Solar system showing relative size of (but not distance between) planets.

Keep tabs on our planets with Morrison Planetarium's quarterly guide to planetary activity.


The planet Mercury, image by NASA/JPL

The smallest of the planets starts the season hiding in the Sun’s glow and in the process of passing between Earth and the Sun, reaching inferior conjunction on October 9. It continues to the western side of the Sun, appearing in the predawn sky by mid-month and reaching greatest western elongation by the 24th, when it rises almost 90 minutes before the Sun. A very interesting but challenging configuration might be visible on the morning of November 3 (a day before the Moon is new), when a razor-thin, waning crescent Moon is about a degree from Mercury. After greatest elongation, Mercury starts retreating back into the Sun's glare, reaching superior conjunction on November 28 as it passes directly behind the Sun as seen from Earth. Continuing eastward, it emerges from the glare very late in December, appearing low in the west after sunset.

The new Moon is located near Mercury on the evening of October 6, but the pair are close to the Sun and washed from view by the bright glare. Their encounter on the morning of November 3 is visible, as both rise an hour before dawn, but their next meeting on December 3 and 4 occurs back within the Sun's blinding glare and cannot be observed.



The planet venus, image by NASA/Caltech/JPL

Venus is an "evening star" all season, shining brightly in the southwest after sunset, but never appearing very high in the sky because the plane of the solar system is at a shallow angle relative to the horizon at that time of the year. On October 16, Venus is 1.4 degrees from the bright star Antares, both 10 degrees high in the southwest an hour after sunset. Venus reaches its greatest eastern elongation on October 29, when its angular separation from the Sun is 47 degrees—as far as it can get as seen from Earth.

The waxing crescent Moon can be seen passing quite close to Venus on the nights of October 9 (against the stars of Scorpius the Scorpion, with the star Antares nearby), November 7 (in Sagittarius the Archer, and December 6 (also in Sagittarius).



The planet Mars, image by NASA

The Red Planet is too close to the Sun to be observed until late November, when it rises in the southeast just before sunrise. On the morning of December 27, it passes near the star Antares, the heart of Scorpius the Scorpion, and whose name means "rival of Mars" because of its reddish color. Although these objects are very low and have to compete with the glow of dawn, stargazers can take this opportunity to compare their colors while they're close together.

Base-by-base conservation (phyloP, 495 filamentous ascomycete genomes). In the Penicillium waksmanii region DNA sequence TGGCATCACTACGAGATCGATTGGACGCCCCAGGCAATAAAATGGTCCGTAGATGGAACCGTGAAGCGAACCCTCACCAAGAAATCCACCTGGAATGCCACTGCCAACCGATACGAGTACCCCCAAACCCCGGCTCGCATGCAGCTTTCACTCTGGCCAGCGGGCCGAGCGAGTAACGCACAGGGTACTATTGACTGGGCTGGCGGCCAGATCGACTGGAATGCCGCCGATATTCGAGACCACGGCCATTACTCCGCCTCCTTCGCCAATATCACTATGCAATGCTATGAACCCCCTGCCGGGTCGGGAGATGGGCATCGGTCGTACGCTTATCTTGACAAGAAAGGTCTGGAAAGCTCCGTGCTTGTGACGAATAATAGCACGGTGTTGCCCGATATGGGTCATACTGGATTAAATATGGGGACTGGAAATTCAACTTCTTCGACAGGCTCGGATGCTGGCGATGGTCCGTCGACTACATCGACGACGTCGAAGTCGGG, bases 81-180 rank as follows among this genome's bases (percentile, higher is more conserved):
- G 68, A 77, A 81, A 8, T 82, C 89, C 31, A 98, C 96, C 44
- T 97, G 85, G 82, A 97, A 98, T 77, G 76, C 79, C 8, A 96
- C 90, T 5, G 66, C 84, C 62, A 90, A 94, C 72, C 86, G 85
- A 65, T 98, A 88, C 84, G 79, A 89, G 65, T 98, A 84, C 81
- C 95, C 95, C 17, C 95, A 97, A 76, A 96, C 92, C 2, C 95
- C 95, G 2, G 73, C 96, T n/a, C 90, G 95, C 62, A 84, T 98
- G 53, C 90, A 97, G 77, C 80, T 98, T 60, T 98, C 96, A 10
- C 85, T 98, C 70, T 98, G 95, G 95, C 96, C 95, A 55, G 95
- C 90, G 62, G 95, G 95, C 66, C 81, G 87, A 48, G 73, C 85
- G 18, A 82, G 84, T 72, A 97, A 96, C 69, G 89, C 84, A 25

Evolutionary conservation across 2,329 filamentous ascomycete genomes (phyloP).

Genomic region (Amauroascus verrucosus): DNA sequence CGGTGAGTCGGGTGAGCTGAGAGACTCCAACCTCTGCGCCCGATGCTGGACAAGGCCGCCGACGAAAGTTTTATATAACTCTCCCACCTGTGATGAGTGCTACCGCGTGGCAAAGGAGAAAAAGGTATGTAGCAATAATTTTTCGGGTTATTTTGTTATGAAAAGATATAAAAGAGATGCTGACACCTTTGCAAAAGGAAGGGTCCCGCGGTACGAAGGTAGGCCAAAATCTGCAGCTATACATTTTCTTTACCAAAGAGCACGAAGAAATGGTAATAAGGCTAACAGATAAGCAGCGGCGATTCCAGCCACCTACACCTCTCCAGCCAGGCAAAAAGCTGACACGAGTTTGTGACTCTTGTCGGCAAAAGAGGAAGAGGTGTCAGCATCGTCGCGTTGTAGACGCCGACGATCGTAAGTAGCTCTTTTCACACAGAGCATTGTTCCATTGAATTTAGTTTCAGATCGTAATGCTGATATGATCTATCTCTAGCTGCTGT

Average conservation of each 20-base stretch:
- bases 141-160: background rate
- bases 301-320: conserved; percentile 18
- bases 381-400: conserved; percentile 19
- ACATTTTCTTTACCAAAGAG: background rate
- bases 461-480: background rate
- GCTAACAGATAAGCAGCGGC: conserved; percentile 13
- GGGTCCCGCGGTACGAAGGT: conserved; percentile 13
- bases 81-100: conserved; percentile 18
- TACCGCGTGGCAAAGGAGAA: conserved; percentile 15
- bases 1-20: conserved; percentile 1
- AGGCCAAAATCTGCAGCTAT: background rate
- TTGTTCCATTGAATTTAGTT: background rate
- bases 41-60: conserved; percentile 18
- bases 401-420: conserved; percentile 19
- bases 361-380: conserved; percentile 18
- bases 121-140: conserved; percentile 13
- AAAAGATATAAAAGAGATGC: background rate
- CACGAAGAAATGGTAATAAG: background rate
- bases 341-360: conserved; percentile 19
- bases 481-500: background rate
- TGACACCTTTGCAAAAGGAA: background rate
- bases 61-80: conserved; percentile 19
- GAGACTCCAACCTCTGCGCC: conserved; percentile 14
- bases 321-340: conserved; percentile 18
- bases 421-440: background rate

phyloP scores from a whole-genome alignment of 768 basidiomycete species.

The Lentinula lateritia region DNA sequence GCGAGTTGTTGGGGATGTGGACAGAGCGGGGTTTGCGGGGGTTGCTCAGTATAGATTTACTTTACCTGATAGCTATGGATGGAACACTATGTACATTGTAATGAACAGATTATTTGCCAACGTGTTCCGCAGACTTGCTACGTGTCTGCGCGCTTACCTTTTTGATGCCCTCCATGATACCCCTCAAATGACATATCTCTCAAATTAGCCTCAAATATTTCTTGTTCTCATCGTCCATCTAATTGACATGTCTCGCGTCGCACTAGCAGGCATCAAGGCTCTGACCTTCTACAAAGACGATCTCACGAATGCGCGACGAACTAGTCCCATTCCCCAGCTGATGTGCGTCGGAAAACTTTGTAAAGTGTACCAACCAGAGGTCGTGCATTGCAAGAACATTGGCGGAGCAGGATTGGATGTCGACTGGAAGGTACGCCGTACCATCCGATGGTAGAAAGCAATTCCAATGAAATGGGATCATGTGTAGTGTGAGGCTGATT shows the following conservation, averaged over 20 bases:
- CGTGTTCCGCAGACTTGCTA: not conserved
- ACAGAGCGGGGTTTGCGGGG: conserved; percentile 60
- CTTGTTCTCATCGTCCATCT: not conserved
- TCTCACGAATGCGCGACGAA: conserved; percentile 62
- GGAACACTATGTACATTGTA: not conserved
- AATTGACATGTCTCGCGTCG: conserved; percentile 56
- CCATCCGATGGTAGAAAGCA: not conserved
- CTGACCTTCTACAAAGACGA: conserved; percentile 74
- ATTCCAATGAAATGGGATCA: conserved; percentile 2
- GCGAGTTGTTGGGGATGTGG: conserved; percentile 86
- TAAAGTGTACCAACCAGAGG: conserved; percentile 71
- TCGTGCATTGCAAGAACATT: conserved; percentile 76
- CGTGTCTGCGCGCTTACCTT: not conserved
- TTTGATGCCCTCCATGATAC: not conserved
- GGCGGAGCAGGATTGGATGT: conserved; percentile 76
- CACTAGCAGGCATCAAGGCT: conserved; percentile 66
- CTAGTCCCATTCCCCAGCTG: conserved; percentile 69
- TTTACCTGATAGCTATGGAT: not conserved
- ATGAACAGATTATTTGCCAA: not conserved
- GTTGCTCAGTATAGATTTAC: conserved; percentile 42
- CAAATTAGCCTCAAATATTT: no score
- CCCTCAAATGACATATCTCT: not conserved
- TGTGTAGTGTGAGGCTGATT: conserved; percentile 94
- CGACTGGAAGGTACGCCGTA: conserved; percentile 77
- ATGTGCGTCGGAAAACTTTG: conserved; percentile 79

The Moon's encounter with Mars on October 6 is too near to the Sun to be observed, and the one on November 3 is close enough to be challenging, if not difficult in the glare. The December 2 and 31 encounters are easier, with the one on the 31st notable for the fact that the Moon forms a small triangle with Mars and Antares,which are only 5 degrees apart.



The planet Jupiter, by NASA

Bright Jupiter is an evening object for the rest of the year, visible in the southeast at nightfall, located 15 degrees east of fainter Saturn. It lingers against the stars of Capricornus the Sea-Goat slowly moving eastward and crossing the border into Aquarius the Water-Carrier on December 14, by which time it's located in the southwest at nightfall.

The Moon swings past Jupiter on the nights of October 14 and 15, November 11, and December 8—in each case only a day after it encounters nearby Saturn.



The planet Saturn, by NASA/JPL/Saturn institute

Located about 15 degrees west of brighter Jupiter, Saturn is about twice as distant and so noticeably fainter, but it still forms a pretty pair with its larger planetary sibling, both located near opposite ends of Capricornus the Sea-Goat. They're slowly inching apart, and by the end of the year, the angular separation between the two increases to 18 degrees.

The Moon can be seen near Saturn on the nights of October 13, November 10, and December 7.


Sunrise & sunset table

Times are for San Francisco, California, and will vary slightly for other locations.

October 1 (PDT)
Sunrise | Solar Noon | Sunset
7:05 am | 12:59 pm | 6:52 pm 

November 1 (PDT)
Sunrise | Solar Noon | Sunset
7:35 am | 12:53 pm | 6:10 pm

December 1 (PST) 
Sunrise | Solar Noon | Sunset
7:06 am | 11:58 am | 4:51 pm